Business

6:21pm

Fri December 13, 2013
Around the Nation

States Settle Into Wooing War With Bids For Boeing Plane Plant

Originally published on Fri December 13, 2013 6:56 pm

Transcript

AUDIE CORNISH, HOST:

Negotiations between Boeing and the machinists union in Washington State broke down again last night. The union rejected Boeing's latest contract offer. The deal would've guaranteed that production of the new 777X airplanes would stay in the Seattle area. Now, the aerospace giant may be taking those planes and thousands of jobs elsewhere.

Other states are eagerly courting them. But Michael Tomsic of member station WFAE in Charlotte reports that landing the aerospace company won't come cheap.

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5:31pm

Fri December 13, 2013
The Salt

Call the FBI! China Is Trying To Steal America's Seeds!

Originally published on Fri December 13, 2013 7:54 pm

Seed corn sits in the hopper of a planter.
Scott Olson Getty Images

If you think grains of rice or kernels of corn are free gifts of nature, think again. Seed companies — and the FBI — take a very different attitude, and walking off with the wrong seeds can land you in very serious trouble indeed.

In two apparently unrelated cases this week, federal prosecutors arrested citizens of China and charged them with stealing seeds that American companies consider valuable intellectual property.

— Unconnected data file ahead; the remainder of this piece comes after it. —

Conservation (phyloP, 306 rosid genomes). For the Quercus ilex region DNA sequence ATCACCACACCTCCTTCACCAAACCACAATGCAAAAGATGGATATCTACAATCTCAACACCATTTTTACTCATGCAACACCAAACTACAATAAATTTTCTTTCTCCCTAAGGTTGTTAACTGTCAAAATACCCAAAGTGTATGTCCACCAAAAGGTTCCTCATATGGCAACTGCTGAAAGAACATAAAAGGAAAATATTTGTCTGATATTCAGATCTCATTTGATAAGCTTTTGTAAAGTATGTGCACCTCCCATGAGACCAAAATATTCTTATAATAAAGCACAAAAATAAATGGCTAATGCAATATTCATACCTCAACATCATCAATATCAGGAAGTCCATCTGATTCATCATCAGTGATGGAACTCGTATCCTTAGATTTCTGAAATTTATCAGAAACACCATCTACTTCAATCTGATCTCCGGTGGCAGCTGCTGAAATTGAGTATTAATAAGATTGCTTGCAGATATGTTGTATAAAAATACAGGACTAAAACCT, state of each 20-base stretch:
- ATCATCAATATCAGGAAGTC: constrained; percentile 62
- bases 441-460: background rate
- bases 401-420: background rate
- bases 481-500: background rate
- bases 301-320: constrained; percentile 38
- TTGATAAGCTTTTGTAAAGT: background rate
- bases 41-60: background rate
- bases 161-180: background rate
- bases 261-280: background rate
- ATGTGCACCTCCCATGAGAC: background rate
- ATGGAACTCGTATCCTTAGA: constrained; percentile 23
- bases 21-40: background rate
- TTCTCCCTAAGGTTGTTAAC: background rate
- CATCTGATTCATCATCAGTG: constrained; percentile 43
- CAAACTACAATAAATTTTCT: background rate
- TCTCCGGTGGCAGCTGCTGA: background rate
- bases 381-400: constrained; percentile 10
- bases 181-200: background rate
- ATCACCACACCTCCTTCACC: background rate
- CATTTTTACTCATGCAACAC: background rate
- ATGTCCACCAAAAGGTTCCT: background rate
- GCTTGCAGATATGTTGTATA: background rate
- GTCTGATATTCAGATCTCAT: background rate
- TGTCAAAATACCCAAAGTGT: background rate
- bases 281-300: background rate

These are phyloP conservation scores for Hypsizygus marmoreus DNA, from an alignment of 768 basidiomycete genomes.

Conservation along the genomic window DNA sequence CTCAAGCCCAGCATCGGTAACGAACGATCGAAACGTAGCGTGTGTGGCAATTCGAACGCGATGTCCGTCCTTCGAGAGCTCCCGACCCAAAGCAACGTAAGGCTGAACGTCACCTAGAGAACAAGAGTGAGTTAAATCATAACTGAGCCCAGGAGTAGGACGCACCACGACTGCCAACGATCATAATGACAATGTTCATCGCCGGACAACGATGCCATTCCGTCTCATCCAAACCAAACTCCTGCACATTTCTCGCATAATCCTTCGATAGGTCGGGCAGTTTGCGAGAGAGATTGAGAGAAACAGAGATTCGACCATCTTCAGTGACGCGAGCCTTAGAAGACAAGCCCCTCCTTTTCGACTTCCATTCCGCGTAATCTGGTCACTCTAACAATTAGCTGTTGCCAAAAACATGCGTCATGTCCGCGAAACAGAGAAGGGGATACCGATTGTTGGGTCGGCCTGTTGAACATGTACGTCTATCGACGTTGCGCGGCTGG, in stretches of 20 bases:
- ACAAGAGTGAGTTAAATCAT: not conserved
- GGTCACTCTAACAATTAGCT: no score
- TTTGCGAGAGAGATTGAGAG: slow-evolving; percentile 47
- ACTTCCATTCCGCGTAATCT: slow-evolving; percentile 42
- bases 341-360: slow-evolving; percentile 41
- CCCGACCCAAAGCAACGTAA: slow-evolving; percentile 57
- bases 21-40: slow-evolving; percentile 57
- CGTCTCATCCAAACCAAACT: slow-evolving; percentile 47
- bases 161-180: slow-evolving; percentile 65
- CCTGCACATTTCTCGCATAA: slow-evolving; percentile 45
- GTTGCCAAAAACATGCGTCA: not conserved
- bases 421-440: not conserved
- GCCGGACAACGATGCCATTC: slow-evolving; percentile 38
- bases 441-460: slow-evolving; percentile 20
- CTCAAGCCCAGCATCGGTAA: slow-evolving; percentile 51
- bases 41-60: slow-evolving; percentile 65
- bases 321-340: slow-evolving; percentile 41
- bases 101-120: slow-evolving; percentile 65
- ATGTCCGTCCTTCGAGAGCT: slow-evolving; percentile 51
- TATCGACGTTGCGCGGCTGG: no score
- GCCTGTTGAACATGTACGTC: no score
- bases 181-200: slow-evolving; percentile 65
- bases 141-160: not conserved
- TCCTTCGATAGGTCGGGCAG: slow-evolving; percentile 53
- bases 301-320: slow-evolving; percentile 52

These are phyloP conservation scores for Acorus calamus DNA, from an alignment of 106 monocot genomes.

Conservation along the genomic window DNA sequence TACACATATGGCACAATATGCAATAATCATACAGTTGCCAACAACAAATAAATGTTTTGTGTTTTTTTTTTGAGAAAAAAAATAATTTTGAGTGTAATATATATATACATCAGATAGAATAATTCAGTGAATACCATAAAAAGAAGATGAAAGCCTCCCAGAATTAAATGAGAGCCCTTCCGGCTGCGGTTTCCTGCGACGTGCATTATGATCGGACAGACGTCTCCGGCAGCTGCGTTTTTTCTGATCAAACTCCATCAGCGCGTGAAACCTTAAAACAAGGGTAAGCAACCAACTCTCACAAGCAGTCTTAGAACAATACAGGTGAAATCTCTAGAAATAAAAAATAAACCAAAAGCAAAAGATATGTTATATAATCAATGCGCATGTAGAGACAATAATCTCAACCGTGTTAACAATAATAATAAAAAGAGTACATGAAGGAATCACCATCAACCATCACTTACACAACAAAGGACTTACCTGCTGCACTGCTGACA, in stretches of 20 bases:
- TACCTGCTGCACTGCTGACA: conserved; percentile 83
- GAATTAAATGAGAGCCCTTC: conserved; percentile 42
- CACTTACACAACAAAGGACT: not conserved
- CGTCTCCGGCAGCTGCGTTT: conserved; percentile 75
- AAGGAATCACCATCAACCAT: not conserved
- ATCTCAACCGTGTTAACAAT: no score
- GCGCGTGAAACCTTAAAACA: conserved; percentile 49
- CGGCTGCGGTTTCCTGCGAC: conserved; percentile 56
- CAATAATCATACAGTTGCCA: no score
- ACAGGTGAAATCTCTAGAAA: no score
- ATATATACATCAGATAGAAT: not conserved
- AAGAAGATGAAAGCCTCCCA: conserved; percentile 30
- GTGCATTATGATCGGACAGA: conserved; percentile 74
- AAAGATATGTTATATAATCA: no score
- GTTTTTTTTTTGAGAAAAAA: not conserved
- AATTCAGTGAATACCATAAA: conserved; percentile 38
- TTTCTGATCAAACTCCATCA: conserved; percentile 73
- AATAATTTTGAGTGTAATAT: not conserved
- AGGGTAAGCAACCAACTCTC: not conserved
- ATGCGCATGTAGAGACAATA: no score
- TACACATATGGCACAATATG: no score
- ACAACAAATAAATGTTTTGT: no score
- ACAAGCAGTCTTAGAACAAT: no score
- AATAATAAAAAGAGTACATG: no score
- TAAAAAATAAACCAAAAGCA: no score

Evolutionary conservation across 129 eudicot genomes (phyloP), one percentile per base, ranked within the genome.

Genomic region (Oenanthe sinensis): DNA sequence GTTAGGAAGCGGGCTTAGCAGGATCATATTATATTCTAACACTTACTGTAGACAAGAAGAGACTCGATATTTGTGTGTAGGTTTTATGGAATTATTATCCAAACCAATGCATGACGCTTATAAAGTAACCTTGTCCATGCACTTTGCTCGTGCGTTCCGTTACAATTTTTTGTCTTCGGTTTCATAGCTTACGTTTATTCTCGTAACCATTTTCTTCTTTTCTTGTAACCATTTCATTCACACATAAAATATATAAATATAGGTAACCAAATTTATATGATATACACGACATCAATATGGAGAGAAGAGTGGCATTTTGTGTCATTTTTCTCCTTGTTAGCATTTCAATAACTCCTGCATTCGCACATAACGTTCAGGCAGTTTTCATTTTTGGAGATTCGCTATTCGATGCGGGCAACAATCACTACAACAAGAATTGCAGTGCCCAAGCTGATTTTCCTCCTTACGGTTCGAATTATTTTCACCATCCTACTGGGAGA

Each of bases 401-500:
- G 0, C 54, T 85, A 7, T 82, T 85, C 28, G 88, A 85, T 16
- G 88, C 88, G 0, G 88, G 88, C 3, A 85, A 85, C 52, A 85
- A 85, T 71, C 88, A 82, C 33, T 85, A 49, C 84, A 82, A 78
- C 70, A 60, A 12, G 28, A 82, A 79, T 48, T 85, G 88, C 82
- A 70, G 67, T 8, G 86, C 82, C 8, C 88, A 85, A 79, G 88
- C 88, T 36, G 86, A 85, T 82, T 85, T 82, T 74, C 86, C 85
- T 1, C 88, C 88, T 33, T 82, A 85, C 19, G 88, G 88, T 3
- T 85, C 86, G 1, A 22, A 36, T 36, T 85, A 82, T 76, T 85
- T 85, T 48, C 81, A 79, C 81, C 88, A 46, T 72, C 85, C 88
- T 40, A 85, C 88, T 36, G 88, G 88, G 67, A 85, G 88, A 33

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10:45am

Fri December 13, 2013
Technology

Tech Companies Take Step Toward The 'Internet Of Things'

Originally published on Fri December 13, 2013 1:45 pm

Tech companies want to make your smartphones, TVs, lights and other appliances all work together, regardless of brand.
iStockphoto

Several companies have made what some see as a small step toward TVs, locks and household appliances all talking to each other.

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9:01am

Fri December 13, 2013
Economy

Mel Watt: A New Captain For America's Housing Market

Originally published on Fri December 13, 2013 12:19 pm

Rep. Mel Watt, D-N.C., listens as President Obama announces his nomination to head the Federal Housing Finance Agency. Watt was nominated in May, but Republicans blocked his confirmation until this week.
Jacquelyn Martin AP

Seven months after his was nominated, the U.S. Senate this week confirmed former Rep. Mel Watt, D-N.C., to head the agency that oversees Fannie Mae and Freddie Mac, the giant companies that control much of the mortgage market.

The vote occurred after Democrats changed the rules on filibusters — now the Senate can confirm presidential nominees with a simple majority.

For people who watch the U.S. housing market, Watt's confirmation is a very big deal that could mean easier credit.

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7:52am

Fri December 13, 2013
World

In A City With Terrible Traffic, A Gridlock Economy Emerges

Originally published on Fri December 13, 2013 12:08 pm

For a price, this Jakarta mother will get into your car so you can drive in the carpool lane.
Robert Smith NPR

Jakarta, Indonesia, has some of the worst traffic on the planet. For some local entrepreneurs, all those people stuck in their cars are potential customers.

In a middle of one Jakarta traffic jam, a guy pushes his chicken cart through the cars, clanging his pots. Men walk down the center lane selling nuts, crackers as big as your head and other treats. They're all trying to make eye contact with the drivers.

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7:52am

Fri December 13, 2013
Health Care